Emma deems herself a good matchmaker, and tries to put together several couples throughout the novel. She believes that social classes are very important and refuses to see anyone marry someone in a lower rank. She finds out that she doesn’t know as much as she thinks she does, while she also discovers she misread many her acquaintances. She discovers that she didn’t even know herself as well as she thought. As the novel progresses, Emma becomes more mature, and realizes how foolish she had been in the past. In the end, she finally stops matchmaking others and marries Mr. Knightley, who was perfect for her all along.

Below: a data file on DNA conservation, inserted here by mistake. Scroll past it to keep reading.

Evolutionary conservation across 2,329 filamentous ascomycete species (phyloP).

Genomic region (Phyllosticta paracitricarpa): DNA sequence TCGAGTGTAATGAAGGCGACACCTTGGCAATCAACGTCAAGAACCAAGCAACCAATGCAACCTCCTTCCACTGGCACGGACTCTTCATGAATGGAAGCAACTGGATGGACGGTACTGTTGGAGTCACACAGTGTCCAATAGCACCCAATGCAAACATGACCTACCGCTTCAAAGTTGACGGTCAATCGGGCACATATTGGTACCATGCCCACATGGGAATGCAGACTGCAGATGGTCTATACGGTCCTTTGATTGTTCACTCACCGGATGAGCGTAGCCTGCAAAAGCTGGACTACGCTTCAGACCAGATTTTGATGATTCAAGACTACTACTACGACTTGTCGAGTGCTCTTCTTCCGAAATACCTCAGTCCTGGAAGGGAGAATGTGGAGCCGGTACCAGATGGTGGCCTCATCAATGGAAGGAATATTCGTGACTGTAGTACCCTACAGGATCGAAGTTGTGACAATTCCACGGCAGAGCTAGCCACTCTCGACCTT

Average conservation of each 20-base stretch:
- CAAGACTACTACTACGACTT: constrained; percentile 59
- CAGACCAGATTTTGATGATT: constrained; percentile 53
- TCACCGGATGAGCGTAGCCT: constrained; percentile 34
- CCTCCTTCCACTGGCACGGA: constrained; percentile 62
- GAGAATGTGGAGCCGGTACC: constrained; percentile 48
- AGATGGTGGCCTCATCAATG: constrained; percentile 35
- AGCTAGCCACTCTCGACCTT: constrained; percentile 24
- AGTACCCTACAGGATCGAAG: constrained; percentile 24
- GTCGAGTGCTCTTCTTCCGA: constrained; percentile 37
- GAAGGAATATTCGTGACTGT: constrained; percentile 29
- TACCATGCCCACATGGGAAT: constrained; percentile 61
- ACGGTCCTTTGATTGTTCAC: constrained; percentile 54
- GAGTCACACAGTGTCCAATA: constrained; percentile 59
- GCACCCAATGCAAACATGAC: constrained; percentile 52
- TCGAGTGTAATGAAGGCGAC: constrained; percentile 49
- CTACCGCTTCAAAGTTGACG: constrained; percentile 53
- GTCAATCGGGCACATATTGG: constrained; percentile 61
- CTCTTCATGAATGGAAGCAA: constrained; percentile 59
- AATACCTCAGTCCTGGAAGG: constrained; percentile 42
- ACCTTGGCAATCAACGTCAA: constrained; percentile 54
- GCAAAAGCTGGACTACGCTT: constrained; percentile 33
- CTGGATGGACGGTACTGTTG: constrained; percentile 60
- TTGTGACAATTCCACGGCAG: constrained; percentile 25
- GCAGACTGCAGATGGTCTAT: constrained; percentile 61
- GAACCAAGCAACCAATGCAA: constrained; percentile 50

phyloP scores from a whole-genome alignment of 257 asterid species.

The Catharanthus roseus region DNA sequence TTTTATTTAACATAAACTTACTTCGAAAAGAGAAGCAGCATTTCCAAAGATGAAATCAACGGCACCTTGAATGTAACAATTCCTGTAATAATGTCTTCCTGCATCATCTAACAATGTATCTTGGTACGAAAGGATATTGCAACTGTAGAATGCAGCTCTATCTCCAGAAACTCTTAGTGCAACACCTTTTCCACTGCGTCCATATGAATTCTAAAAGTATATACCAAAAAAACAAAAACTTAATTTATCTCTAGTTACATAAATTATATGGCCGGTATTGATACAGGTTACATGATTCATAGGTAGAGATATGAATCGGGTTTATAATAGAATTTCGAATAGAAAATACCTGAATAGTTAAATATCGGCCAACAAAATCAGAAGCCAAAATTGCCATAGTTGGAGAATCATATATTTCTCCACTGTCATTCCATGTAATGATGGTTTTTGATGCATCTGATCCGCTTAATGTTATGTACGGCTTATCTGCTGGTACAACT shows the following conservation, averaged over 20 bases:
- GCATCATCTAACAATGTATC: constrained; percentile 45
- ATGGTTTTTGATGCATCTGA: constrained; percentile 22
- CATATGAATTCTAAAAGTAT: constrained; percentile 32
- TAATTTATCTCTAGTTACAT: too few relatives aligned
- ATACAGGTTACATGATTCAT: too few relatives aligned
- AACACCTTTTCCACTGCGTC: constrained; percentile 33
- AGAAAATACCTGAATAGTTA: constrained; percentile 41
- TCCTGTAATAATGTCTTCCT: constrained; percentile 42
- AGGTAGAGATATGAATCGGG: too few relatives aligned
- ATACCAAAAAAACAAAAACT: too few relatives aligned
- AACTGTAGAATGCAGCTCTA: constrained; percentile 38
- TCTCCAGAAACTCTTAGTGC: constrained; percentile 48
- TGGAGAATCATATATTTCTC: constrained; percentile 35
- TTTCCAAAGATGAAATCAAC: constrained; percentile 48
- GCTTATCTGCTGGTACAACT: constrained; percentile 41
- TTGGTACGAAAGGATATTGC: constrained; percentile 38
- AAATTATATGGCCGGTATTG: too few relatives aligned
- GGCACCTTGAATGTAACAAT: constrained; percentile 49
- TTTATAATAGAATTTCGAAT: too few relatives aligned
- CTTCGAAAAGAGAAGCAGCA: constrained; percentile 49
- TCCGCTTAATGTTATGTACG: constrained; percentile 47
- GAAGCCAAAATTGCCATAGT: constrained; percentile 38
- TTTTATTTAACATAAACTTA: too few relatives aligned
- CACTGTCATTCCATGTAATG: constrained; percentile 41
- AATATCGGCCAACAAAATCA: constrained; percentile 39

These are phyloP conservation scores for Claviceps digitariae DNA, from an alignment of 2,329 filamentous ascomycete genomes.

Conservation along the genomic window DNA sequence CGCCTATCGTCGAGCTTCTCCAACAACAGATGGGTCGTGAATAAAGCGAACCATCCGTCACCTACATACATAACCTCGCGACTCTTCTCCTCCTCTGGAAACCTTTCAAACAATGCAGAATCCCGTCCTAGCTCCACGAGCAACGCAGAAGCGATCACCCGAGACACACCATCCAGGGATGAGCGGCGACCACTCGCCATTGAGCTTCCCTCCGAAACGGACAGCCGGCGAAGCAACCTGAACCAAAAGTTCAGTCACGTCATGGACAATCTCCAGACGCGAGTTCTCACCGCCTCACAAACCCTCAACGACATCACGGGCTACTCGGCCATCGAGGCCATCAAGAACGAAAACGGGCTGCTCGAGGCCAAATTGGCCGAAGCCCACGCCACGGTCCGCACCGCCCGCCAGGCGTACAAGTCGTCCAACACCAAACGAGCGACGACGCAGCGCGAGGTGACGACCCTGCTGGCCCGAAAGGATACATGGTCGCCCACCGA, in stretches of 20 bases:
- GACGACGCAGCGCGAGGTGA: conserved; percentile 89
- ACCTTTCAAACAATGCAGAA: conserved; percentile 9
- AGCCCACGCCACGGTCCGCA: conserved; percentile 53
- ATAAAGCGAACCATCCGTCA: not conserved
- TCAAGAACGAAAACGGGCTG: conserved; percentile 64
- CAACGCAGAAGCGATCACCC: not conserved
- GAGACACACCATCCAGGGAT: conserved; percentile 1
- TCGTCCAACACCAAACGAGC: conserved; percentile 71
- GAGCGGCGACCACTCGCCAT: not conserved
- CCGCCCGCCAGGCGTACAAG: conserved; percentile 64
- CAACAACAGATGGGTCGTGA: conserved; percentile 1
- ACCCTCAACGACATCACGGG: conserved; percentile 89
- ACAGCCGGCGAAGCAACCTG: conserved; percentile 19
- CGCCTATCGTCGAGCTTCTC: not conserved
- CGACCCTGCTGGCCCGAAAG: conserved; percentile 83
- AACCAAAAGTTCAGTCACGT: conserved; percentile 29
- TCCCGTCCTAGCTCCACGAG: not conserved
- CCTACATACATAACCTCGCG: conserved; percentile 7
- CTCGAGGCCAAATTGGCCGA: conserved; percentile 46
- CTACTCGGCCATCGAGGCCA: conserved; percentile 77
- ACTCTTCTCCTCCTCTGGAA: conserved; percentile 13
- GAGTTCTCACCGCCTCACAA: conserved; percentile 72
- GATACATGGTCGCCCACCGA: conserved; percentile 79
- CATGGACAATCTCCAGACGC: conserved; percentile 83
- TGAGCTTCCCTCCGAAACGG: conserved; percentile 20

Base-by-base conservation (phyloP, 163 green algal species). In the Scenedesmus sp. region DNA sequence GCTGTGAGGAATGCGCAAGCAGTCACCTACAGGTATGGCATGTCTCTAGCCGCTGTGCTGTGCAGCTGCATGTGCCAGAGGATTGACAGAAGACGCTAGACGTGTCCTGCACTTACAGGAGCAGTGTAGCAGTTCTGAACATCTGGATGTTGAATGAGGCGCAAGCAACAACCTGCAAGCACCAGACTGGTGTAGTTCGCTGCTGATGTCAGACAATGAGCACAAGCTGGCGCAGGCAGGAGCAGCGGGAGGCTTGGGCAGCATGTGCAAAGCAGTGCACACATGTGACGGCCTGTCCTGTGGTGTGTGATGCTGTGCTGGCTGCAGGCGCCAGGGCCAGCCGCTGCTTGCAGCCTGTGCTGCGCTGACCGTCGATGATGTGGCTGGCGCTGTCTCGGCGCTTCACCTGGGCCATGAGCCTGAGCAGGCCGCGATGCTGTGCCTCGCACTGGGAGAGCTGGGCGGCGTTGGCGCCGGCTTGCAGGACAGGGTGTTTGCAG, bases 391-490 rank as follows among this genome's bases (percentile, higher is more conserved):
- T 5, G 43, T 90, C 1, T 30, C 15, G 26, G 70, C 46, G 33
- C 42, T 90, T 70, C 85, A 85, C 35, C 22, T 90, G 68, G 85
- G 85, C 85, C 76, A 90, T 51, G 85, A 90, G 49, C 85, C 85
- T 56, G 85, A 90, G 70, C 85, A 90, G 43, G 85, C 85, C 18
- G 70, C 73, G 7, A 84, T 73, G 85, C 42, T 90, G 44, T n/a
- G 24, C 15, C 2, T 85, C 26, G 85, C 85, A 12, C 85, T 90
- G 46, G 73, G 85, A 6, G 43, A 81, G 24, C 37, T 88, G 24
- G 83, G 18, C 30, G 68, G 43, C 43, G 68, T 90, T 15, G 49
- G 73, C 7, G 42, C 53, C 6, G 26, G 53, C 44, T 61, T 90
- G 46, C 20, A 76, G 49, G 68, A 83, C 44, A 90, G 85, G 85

It can be said that the main conflict of Emma is Emma, herself. She is proud and believes she knows far more than she does when, in fact, she neither truly understands the characters of those around her, nor her own heart. Because she thinks more highly of her understanding than is necessary, she thinks she knows what is best for certain people and meddles in their lives. This can be seen when she befriends Harriet, who is an illegitimate daughter, but is otherwise respectable. Emma assumes that Harriet’s father at least is a gentleman, and decides to use her matchmaking skills in her favor. She feels Mr. Elton would be a suitable husband for her, but Harriet, at the moment, prefers young Mr. Martin, a local farmer.